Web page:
This is a healthy competition,” the head of the Army Stryker program, Col. Bill Venable, reassured reporters. “My No. 1 mandate as the overall program manager was to protect the competition in this first phase.”
Venable was allaying anxieties yesterday about the five-year-old effort to upgun the infantry transport version of the Stryker, an 8×8 armored vehicle that’s become an Army workhorse worldwide since its controversial introduction in 2003. The wheeled Stryker was criticized for having lighter armor than the tracked M1 Abrams and M2 Bradley, although it’s far better protected than Humvees. It often struggled over Afghan terrain. But its ability to move rapidly by road – with fewer stops for gas and maintenance than heavy armored vehicles – made it a favorite of US commanders from Iraq to Estonia.
- Two light infantry brigades are being converted into Stryker units, which increases the number of active-duty Stryker brigades from five to seven. (There are two more part-time units in the National Guard).
- · Original manufacturer General Dynamics has a $2.4 billion contract to rebuild hundreds of existing Strykers as DVHA1 models with bigger engines, upgraded electronics, and mine-resistant “double-V” hulls.
- · Leonardo DRS is developing a new anti-aircraft variant called IM-SHORAD. It is several months behind schedule due to COVID disruptions and software issues.
- · And the Army is upgunning the basic infantry-carrier variant from an exposed 12.7mm (0.50 cal) machinegun, viable against infantry and unarmored trucks, to a turret-mounted Medium Caliber Weapon System (MCWS), a 30mm autocannon capable of killing light armored vehicles widely used by Russia.
General Dynamics urgently built 83 upgunned Strykers to reequip a single Europe-based brigade. Now the Army is holding an open competition for an official Program of Record (POR) to upgrade at least three more brigades with a more refined 30mm turret design – but we’ve heard some anxiety over whether any other vendor can really unseat the incumbent.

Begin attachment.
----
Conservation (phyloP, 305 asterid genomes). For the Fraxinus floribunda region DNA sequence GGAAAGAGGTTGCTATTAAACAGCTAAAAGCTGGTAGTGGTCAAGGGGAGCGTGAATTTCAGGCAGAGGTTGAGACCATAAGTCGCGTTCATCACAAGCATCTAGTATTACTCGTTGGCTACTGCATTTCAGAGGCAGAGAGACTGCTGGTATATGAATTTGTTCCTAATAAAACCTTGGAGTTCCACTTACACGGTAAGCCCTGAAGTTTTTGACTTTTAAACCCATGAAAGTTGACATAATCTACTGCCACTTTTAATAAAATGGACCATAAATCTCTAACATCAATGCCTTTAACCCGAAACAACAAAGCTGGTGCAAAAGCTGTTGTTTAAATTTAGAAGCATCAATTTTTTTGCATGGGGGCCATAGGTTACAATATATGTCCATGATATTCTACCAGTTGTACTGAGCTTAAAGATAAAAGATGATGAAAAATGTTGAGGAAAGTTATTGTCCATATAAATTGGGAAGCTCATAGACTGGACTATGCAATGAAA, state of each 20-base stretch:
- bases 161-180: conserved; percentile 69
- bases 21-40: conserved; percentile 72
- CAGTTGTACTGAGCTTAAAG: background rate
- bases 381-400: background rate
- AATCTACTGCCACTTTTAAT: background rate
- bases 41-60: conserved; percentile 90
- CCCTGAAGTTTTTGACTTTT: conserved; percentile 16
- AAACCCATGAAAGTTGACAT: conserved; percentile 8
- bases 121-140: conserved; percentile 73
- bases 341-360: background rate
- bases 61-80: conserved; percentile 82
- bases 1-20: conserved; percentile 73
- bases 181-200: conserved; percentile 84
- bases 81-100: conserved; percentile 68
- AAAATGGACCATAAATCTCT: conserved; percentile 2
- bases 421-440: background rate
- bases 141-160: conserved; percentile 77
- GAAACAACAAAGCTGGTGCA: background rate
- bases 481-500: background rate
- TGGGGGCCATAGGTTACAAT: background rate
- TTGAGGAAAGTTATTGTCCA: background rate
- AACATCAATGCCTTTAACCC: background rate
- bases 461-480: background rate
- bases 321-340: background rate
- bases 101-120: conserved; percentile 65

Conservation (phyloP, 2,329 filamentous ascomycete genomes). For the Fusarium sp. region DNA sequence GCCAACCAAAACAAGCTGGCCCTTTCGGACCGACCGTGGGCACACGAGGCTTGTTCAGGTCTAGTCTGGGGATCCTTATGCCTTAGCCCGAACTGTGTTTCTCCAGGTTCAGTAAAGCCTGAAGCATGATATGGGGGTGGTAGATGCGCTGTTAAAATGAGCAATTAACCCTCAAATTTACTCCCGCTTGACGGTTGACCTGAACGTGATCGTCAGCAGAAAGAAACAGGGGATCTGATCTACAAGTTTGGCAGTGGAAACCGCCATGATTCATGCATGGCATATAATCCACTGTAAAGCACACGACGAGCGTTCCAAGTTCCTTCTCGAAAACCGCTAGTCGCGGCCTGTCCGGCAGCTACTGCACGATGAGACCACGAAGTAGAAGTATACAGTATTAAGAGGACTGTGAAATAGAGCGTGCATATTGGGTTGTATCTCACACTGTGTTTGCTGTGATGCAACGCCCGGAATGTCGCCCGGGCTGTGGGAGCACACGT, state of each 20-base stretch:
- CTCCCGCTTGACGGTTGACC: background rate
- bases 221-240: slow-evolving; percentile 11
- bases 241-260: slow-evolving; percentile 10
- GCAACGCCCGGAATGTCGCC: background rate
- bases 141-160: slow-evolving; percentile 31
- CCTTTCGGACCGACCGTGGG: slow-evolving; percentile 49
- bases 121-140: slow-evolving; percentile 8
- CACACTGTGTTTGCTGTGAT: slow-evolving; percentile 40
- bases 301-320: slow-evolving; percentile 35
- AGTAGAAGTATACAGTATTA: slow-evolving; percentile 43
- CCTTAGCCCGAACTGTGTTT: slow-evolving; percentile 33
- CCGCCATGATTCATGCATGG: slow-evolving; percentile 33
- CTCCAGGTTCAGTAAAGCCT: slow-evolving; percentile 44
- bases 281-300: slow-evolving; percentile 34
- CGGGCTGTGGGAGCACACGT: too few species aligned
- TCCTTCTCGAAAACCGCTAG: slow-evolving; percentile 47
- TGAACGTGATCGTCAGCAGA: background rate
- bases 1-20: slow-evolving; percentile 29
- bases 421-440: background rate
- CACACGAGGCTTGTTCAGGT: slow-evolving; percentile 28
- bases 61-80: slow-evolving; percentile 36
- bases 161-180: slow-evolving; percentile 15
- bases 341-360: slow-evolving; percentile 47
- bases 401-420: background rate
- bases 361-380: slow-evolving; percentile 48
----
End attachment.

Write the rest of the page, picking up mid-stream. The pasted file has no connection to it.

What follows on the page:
Out of six companies awarded $150,000 design contracts last summer, Venable confirmed that at least two have dropped out. At the current — sensitive — stage of the competition, the program manager said after a quick consultation with his staff, he isn’t allowed to disclose how many companies remain and how many have quit.
But Venable did tell reporters that one vendor dropped out because it wasn’t making adequate progress to meet the technical requirements, while another decided it didn’t have a good enough chance of winning to justify the investment. While the Army gave competitors free Strykers and 30mm guns, they must provide their own turrets, electronics and other components to integrate the weapon and the vehicle into a functional fighting system, to be delivered to the Army for testing by August 10.
“We’re not funding their development,” Venable said, “[which is] in some cases millions of dollars they’re going to invest.” While he won’t second-guess any company’s cost-benefit calculus, he’s been working with all of them to try to keep them in the running, despite disruptions caused by the COVID-19 pandemic. “We have adjusted the evaluation strategy in order to maintain the competition as robust as we can,” he said.
“This isn’t the first competitive selection effort that I’ve run, and I will say we have more [viable competitors] than the incumbent, significantly more than the incumbent,” Venable told reporters. “We’re going to present a variety of choices to the source selection authority to evaluate starting on 10 August.”
Once the vehicles arrive in August, the Army will live-fire the 30 mm guns, check out the armor, and conduct a host of other tests. By January, Venable expects to have that data ready for the evaluation board, which aims to announce a winner by the end of April, 2021.
After that, the winning company will start mass production, with the first vehicles scheduled for delivery to a Stryker unit in August or September 2022. That meets the Army’s previously announced deadline to start fielding by the end of fiscal ’22, Venable said. But the brigade will spend months more taking possession of the vehicles and training on them – a “Rubik’s Cube” of logistics and scheduling, Venable said — before it’s officially declared the “First Unit Equipped,” probably around March 2023.( Sydney J. Freedberg Jr.).